]. Based on this hypothesis, we suggest that this diffraction effect should also be responsible for the induced multiple-ring pattern. Following this idea, there can produce multiple heat sources including a central principal maximum and some low-level diffraction rings in the entire modified region, which result in a superimposed effect on the temperature distribution for the nucleation and growth of the DMO crystals, but the detailed mechanism still needs more investigations.

4. Conclusion

In conclusion, spatial distribution of the Dy2(MoO4)3 crystal in the fs laser-modified glass has been studied. According to micro-Raman spectra, we found that the DMO crystals could precipitate inside the molybdate glass and a transformation from β-phase to α-phase occurred at the relatively high temperature region. The temperature discrepancy in different parts of the fs laser-modified structure resulted from an asymmetrical intensity distribution along the longitudinal direction due to both effects of self-focusing and spherical aberration. This phenomenon will make important influences on the subsequent crystal nucleation and growth. Meanwhile, the elements migration process in the modified region has been studied through the EPMA analysis. The result shows that a high concentration of the Mo element in the center possibly promotes the β- to α-phase transformation of the DMO crystal.

Acknowledgments

This work was financially supported by National Natural Science Foundation of China (Grants No. 60908007, 11174195), Shanghai Leading Academic Discipline Project (S30105) and Innovation Program of Shanghai Municipal Education Commission (12YZ002).

References and links

1.

Y. Shimotsuma, P. G. Kazansky, J. Qiu, and K. Hirao, “Self-organized nanogratings in glass irradiated by ultrashort light pulses,” Phys. Rev. Lett. 91(24), 247405 (2003). [CrossRef] [PubMed]

2.

K. M. Davis, K. Miura, N. Sugimoto, and K. Hirao, “Writing waveguides in glass with a femtosecond laser,” Opt. Lett. 21(21), 1729–1731 (1996). [CrossRef] [PubMed]

3.

M. Deubel, G. von Freymann, M. Wegener, S. Pereira, K. Busch, and C. M. Soukoulis, “Direct laser writing of three-dimensional photonic-crystal templates for telecommunications,” Nat. Mater. 3(7), 444–447 (2004). [CrossRef] [PubMed]

4.

Y. Teng, J. Zhou, F. Luo, G. Lin, and J. Qiu, “Controllable space selective precipitation of copper nanoparticles in borosilicate glasses using ultrafast laser irradiation,” J. Non-Cryst. Solids 357(11-13), 2380–2383 (2011). [CrossRef]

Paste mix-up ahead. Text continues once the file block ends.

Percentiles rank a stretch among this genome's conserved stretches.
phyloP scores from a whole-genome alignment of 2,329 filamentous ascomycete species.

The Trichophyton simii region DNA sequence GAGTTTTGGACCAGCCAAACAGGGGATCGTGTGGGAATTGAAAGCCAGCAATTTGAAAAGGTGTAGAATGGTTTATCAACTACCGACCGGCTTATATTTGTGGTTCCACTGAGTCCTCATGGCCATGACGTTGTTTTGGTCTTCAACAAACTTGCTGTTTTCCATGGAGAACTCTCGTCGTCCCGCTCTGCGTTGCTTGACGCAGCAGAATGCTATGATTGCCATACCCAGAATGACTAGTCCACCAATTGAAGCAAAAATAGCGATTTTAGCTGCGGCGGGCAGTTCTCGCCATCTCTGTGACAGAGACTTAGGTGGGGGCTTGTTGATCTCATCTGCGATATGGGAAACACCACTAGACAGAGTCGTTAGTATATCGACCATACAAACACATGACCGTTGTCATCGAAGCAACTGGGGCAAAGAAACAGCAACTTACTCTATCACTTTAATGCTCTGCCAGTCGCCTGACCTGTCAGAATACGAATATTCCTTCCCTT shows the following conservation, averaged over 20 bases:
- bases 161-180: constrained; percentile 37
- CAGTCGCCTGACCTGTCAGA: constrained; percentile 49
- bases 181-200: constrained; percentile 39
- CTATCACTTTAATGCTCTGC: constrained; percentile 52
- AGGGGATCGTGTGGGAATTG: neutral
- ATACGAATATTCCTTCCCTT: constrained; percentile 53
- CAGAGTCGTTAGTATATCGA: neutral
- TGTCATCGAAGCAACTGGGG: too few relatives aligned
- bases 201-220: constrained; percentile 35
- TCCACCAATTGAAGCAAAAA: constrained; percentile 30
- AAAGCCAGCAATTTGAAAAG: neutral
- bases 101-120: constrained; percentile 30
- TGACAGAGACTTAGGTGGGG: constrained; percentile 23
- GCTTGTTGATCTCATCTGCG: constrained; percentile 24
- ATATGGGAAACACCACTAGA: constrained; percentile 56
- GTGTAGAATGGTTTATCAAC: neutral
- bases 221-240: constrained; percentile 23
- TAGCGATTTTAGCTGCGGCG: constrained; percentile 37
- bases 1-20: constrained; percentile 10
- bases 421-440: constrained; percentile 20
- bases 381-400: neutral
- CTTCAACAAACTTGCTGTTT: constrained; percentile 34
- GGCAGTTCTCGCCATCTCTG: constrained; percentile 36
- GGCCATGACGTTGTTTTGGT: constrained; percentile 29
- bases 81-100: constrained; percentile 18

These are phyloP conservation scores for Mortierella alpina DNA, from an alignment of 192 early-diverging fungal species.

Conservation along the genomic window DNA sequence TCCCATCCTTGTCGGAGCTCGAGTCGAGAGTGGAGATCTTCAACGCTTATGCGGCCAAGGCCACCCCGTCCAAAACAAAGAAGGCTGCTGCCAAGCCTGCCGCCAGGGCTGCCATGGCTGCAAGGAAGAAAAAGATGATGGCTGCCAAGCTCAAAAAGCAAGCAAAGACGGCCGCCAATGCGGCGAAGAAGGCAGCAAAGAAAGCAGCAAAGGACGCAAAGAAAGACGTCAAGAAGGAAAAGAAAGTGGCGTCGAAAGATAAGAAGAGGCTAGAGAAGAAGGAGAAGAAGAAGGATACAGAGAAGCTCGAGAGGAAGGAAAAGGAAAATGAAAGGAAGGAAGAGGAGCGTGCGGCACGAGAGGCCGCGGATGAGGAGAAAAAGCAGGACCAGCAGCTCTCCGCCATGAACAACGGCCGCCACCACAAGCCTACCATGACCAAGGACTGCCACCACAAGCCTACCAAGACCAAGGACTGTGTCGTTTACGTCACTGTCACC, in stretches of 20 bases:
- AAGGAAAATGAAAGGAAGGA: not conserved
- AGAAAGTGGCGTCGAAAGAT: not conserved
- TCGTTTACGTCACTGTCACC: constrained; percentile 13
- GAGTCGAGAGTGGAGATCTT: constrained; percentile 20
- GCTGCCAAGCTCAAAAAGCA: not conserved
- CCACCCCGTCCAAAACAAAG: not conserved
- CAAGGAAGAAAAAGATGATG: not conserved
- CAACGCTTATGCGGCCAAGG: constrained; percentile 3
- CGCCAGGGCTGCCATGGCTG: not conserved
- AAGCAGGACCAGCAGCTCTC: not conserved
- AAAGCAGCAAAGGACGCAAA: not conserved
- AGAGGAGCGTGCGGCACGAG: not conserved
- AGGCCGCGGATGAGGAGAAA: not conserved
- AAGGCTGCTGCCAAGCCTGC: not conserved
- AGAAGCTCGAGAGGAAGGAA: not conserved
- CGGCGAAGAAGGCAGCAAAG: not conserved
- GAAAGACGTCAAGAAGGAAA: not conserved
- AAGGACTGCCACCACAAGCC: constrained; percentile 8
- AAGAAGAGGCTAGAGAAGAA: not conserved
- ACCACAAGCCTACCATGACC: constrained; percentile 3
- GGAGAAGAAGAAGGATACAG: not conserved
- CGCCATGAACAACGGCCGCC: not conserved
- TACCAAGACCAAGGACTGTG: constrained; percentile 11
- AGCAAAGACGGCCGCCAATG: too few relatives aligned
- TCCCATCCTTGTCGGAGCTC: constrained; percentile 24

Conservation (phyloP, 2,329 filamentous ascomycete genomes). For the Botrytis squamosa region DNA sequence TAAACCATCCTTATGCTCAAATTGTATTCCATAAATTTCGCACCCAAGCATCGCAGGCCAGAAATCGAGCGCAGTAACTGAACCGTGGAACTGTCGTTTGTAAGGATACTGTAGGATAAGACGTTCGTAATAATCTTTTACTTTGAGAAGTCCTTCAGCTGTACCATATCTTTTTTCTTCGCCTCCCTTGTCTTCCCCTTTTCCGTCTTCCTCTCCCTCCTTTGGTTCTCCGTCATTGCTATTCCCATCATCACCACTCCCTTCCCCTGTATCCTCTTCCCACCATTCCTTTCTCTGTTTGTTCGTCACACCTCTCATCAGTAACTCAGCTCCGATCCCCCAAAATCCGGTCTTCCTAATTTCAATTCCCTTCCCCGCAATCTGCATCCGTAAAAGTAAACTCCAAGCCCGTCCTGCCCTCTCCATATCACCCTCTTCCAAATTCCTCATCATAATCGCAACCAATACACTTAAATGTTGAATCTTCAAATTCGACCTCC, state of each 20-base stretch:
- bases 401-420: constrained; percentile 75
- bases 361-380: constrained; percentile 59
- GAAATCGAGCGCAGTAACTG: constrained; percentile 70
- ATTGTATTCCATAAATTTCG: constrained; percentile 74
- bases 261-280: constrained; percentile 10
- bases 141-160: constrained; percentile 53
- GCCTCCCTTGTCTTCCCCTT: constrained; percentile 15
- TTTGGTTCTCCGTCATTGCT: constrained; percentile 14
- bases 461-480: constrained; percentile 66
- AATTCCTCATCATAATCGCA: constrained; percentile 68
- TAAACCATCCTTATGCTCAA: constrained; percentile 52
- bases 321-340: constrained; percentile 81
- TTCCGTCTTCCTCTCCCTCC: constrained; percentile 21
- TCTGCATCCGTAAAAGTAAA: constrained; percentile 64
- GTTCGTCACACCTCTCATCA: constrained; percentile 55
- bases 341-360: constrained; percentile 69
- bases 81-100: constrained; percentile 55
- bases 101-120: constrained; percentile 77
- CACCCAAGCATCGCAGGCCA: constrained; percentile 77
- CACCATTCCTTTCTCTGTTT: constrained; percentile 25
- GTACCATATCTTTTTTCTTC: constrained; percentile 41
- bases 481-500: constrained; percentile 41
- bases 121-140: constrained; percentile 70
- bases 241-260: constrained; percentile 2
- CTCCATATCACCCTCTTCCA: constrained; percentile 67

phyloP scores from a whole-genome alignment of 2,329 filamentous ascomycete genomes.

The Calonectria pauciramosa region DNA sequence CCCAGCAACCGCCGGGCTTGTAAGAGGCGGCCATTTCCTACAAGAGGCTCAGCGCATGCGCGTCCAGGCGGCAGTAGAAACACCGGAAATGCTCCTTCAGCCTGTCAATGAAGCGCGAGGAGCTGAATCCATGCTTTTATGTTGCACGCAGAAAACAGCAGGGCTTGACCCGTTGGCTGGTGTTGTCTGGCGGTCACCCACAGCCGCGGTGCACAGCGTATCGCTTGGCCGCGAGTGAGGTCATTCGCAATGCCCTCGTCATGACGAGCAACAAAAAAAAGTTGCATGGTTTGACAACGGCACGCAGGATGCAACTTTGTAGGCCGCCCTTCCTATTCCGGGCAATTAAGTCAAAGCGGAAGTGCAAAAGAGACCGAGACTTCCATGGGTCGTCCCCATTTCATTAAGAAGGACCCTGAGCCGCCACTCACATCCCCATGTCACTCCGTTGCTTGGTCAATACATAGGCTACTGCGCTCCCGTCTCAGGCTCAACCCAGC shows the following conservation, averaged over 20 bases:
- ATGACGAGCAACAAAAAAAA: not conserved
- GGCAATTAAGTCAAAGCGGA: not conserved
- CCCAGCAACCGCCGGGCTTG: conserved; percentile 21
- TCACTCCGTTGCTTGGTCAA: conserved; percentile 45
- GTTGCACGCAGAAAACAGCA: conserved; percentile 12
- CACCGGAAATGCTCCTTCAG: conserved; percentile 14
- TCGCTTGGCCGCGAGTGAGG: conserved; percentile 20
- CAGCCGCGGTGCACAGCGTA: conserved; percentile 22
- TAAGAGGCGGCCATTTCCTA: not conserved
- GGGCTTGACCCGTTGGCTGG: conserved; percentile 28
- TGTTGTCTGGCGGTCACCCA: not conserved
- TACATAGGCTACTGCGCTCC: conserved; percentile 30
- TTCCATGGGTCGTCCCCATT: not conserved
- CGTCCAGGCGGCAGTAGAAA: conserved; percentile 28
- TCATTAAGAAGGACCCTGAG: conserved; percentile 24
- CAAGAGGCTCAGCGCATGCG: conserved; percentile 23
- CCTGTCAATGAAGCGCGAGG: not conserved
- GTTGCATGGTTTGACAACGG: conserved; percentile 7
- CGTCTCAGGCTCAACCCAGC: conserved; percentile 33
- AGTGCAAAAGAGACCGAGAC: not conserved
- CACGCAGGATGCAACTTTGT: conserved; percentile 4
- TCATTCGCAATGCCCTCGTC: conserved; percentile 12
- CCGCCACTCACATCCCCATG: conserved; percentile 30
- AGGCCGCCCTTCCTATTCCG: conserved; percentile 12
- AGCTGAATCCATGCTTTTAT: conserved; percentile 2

5.

Y. Teng, B. Qian, N. Jiang, Y. Liu, F. Luo, S. Ye, J. Zhou, B. Zhu, H. Zeng, and J. Qiu, “Light and heat driven precipitation of copper nanoparticles inside Cu2+-doped borate glasses,” Chem. Phys. Lett. 485(1-3), 91–94 (2010). [CrossRef]

6.

R. Gattass and E. Mazur, “Femtosecond laser micromachining in transparent materials,” Nat. Photonics 2(4), 219–225 (2008). [CrossRef]

7.

K. Itoh, W. Watanabe, S. Nolte, and C. Schaffer, “Ultrafast processes for bulk modification of transparent materials,” MRS Bull. 31(08), 620–625 (2006). [CrossRef]

8.

I. M. Burakov, N. M. Bulgakova, R. Stoian, A. Mermillod-Blondin, E. Audouard, A. Rosenfeld, A. Husakou, and I. V. Hertel, “Spatial distribution of refractive index variations induced in bulk fused silica by single ultrashort and short laser pulses,” J. Appl. Phys. 101(4), 043506 (2007). [CrossRef]

9.

P. P. Rajeev, M. Gertsvolf, E. Simova, C. Hnatovsky, R. S. Taylor, V. R. Bhardwaj, D. M. Rayner, and P. B. Corkum, “Memory in nonlinear ionization of transparent solids,” Phys. Rev. Lett. 97(25), 253001 (2006). [CrossRef] [PubMed]

10.

M. Sakakura, M. Shimizu, Y. Shimotsuma, K. Miura, and K. Hirao, “Temperature distribution and modification mechanism inside glass with heat accumulation during 250 kHz irradiation of femtosecond laser pulses,” Appl. Phys. Lett. 93(23), 231112 (2008). [CrossRef]

11.

S. M. Eaton, H. Zhang, P. R. Herman, F. Yoshino, L. Shah, J. Bovatsek, and A. Y. Arai, “Heat accumulation effects in femtosecond laser-written waveguides with variable repetition rate,” Opt. Express 13(12), 4708–4716 (2005). [CrossRef] [PubMed]

12.

Y. Liu, B. Zhu, Y. Dai, X. Qiao, S. Ye, Y. Teng, Q. Guo, H. Ma, X. Fan, and J. Qiu, “Femtosecond laser writing of Er3+-doped CaF2 crystalline patterns in glass,” Opt. Lett. 34(21), 3433–3435 (2009). [CrossRef] [PubMed]

13.

K. Miura, J. Qiu, T. Mitsuyu, and K. Hirao, “Space-selective growth of frequency-conversion crystals in glasses with ultrashort infrared laser pulses,” Opt. Lett. 25(6), 408–410 (2000). [CrossRef] [PubMed]

14.

A. Stone, M. Sakakura, Y. Shimotsuma, G. Stone, P. Gupta, K. Miura, K. Hirao, V. Dierolf, and H. Jain, “Formation of ferroelectric single-crystal architectures in LaBGeO5 glass by femtosecond vs. continuous-wave lasers,” J. Non-Cryst. Solids 356(52-54), 3059–3065 (2010). [CrossRef]